Most types of viral infections go away on their own, with or without treatment. It can take up to a few weeks for symptoms to go completely.

You might need antibiotic eye drops if you have a bacterial infection.

Tips for dealing with eye infections
  • Wash your hands often so you don’t spread the infection.
  • Avoid touching or rubbing your eyes – if you have to touch your eyes, wash your hands before and afterwards.
  • Throw away any eye make-up you have used since having symptoms of the infection.
  • Don’t wear contact lenses.
  • Don’t share towels, flannels or sheets with anyone else.
  • Use a separate towel or flannel for each eye if you have an infection in only one eye.
  • Gently wash your eyelids with a warm, clean, moist cotton wool pad to remove any discharge.
  • Your doctor or nurse may prescribe antihistamine pills or eye drops to relieve symptoms if the infection is viral.
  • Your doctor or nurse will prescribe antibiotic eye drops or ointments if the infection is bacterial.
  • Never share your medicines with anyone else and take medicines as directed.
  • Don’t go swimming in chlorinated pools – chlorine in water can make sore eyes worse.

Some chemotherapy drugs, targeted cancer drugs or immunotherapy drugs can make your eyes very dry and sore. They might feel gritty, as though there is something in your eye.

This is because the drugs cause a reaction on the inside of your eyelids. Or you may not be making enough tears. Doctors call this kerato conjunctivitis sicca (pronounced keh-rah-toe con-junk-tiv-eye-tiss sick-uh).

You might have watery eyes but your eyes still feel dry and sore. This is due to a lack of an important chemical that moistens and lubricates the eyes.

Your doctor or nurse can prescribe artificial tears or ointments to reduce dryness. Avoid swimming in chlorinated water.

Some cancer drugs can cause watery eyes. This is also called excessive tearing or epiphora (pronounced ep-if-or-ah). It can be due to a blockage in the eye's drainage system caused by swelling of the nearby tissues. Or your eyes may be making too many tears.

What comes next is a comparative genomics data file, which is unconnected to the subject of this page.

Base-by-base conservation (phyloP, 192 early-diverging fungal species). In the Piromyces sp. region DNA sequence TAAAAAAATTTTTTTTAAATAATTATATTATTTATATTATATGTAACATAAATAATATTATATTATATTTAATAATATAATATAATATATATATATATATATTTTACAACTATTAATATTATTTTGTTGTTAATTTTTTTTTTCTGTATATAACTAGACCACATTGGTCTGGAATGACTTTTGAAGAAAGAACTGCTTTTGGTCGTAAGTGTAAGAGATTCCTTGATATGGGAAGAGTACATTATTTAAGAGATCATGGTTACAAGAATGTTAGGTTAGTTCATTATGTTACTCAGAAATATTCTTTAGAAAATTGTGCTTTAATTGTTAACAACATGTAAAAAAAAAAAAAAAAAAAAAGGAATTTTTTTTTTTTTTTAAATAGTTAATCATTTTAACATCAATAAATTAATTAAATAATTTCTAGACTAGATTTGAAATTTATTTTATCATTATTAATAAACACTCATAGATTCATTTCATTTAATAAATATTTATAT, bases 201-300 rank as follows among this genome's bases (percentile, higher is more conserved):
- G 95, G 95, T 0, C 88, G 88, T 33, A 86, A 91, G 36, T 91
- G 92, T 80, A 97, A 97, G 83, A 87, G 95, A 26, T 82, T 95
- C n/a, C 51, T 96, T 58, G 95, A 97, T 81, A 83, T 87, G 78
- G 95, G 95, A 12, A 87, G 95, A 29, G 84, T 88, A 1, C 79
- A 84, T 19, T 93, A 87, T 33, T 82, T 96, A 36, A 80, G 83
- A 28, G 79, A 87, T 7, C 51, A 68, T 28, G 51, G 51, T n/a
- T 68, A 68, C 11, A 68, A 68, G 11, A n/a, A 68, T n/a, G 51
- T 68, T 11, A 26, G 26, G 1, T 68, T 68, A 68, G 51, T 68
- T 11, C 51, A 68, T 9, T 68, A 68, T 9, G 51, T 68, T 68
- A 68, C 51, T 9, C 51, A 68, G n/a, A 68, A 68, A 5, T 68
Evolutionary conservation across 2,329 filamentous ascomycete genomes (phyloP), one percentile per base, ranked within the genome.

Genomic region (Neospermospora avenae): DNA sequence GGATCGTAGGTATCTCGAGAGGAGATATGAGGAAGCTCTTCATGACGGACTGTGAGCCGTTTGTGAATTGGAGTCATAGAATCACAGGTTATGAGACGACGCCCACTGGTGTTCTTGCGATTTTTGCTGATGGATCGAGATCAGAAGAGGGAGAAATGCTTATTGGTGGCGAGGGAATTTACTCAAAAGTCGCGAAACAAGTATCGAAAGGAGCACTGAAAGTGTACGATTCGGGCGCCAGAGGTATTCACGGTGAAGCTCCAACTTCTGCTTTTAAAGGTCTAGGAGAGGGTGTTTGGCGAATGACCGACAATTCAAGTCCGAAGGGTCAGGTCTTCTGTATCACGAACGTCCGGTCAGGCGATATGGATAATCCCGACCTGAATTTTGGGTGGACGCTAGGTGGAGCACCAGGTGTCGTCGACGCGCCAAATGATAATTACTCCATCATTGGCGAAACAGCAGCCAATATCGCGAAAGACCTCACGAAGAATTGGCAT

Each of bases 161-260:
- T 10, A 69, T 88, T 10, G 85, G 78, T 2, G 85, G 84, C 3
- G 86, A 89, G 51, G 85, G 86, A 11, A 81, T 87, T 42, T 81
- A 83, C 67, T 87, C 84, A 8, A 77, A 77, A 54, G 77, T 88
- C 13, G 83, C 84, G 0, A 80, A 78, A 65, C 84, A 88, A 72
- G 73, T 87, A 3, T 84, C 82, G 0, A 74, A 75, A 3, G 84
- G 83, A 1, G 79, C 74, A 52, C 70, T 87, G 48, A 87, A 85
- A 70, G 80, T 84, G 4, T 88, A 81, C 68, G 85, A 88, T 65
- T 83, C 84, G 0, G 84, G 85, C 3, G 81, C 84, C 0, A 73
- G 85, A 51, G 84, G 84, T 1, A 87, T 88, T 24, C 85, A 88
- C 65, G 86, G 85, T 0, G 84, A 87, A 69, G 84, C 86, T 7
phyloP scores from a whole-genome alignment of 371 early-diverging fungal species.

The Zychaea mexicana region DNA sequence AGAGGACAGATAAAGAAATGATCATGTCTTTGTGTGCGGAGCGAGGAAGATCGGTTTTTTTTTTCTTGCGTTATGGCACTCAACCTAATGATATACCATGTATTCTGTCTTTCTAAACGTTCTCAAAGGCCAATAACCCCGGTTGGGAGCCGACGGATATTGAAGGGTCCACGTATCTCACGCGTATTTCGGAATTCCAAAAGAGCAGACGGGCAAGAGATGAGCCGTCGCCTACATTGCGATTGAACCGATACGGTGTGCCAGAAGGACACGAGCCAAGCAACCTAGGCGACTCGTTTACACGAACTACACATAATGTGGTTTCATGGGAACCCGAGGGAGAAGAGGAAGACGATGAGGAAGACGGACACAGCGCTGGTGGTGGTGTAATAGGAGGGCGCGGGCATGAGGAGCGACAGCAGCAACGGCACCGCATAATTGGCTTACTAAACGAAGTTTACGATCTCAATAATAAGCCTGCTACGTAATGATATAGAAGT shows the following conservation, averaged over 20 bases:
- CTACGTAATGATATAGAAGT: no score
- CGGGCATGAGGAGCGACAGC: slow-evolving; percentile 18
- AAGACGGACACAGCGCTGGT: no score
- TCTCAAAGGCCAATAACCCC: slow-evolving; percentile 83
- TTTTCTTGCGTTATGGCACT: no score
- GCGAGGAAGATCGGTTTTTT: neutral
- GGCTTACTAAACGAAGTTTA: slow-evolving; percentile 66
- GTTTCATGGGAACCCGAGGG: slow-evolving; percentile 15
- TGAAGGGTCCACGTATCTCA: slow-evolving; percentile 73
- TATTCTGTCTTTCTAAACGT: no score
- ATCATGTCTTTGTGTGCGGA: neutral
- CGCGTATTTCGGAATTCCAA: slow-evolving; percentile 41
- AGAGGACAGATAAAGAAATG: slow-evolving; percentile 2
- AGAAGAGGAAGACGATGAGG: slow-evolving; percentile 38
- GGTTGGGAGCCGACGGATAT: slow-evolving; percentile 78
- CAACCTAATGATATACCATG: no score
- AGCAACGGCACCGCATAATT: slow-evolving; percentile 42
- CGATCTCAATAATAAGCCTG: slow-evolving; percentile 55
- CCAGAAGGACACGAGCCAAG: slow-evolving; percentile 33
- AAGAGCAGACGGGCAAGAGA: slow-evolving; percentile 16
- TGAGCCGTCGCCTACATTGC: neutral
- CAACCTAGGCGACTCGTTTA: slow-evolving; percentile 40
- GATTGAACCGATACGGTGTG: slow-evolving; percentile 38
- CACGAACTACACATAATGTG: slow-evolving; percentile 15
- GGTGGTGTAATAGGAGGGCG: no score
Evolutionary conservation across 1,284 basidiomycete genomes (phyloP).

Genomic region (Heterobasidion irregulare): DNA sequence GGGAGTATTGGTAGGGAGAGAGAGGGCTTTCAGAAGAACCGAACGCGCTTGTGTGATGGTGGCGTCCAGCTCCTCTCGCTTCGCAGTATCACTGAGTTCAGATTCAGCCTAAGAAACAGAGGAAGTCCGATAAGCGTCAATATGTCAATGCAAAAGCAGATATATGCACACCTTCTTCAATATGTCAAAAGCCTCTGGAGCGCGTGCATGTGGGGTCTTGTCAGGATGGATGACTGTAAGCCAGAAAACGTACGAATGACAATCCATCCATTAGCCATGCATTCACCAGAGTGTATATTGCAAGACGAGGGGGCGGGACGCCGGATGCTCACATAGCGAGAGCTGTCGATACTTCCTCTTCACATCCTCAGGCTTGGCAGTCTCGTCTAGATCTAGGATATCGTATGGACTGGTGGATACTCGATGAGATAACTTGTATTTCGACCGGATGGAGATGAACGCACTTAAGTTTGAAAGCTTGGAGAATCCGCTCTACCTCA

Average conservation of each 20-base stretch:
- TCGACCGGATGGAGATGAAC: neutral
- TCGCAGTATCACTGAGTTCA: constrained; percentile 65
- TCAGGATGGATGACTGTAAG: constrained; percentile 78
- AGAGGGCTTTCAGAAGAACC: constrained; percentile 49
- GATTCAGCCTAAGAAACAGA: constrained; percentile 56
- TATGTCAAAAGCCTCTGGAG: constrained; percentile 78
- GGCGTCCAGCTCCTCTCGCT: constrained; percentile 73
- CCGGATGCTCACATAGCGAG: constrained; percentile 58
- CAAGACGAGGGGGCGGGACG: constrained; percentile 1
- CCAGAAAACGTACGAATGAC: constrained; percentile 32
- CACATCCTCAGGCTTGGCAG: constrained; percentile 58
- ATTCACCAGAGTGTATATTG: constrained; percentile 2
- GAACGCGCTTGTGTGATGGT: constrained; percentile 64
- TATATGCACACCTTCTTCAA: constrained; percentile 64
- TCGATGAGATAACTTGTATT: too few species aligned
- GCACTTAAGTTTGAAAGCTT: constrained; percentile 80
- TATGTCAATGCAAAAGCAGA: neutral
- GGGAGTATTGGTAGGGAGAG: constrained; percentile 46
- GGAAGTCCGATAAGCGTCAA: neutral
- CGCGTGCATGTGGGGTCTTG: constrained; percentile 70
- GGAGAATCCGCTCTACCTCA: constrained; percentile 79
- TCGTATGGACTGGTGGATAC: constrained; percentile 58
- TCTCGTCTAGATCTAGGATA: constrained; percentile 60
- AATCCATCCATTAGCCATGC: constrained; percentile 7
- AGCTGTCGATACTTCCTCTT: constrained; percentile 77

Cancer drugs that can cause watery eyes include:

  • chemotherapy drugs, such as capecitabine
  • targeted drugs, such as imatinib
  • immunotherapy drugs, such as ipilimumab
Tips for dealing with watery eyes
  • Your doctor or nurse might prescribe medicines to reduce swelling if the swelling is blocking the eye drainage system.
  • Use warm compresses to help your eye to drain if your eye infection is causing swelling.
  • Wear protective goggles and try to avoid irritants such as dust, pollen or animal hairs which can make the watering worse.
  • Your doctor or nurse can prescribe ointments, eye drops or artificial tears if dry or irritated eyes are causing your eyes to water.

Some chemotherapy drugs, targeted cancer drugs and immunotherapies can make your eyelids inflamed and sore.

Your eyelids might also produce a crusty substance. Doctors call this blepharitis (pronounced blef-ah-rite-iss). You can have eye drops or ointment to soothe the inflammation.

Tips for dealing with swollen eyelids
  • Use a warm, damp compress to loosen the crusting and relieve soreness.
  • Use a washcloth with warm water to remove any crusts - use a separate cloth for each eye.
  • Rinse your eyelids with warm water and pat dry with a clean, dry towel - use a separate towel for each eye.

Some chemotherapy and targeted cancer drugs can make your eyelashes grow in different directions than normal. Eyelashes may also grow longer or fall out.

This can happen during or after treatment but usually gets better after treatment. Let your doctor or nurse know if this happens. They can suggest artificial tears or other treatments. The eyelashes usually grow back but may fall out more than once.

  • Electronic Medicines Compendium
    Accessed June 2023

  • Targeted Cancer Therapy and Its Ophthalmic Side Effects: A Review

    S Bindiganavile and others

    Journal of Immunotherapy and Precision Oncology, 2021 February 25. Volume 4, Issue 1, Pages: 6 to 15

  • Ocular side effects of systemically administered chemotherapy

    C Liu and others

    UpToDate website

    Accessed June 2023

  • Potential Ophthalmological Side Effects Induced by Anti-Neoplastic Regimens for the Treatment of Genitourinary Cancers: A Review

    M Sakellakis and others

    Cureus Journal of Medicine, 2022 July 26. Volume 14, Issue 7 Page: e27266

  • The information on this page is based on literature searches and specialist checking. We used many references and there are too many to list here. If you need additional references for this information please contact with details of the particular side effect you are interested in.

Last reviewed: 
16 Jun 2023
Next review due: 
16 Jun 2026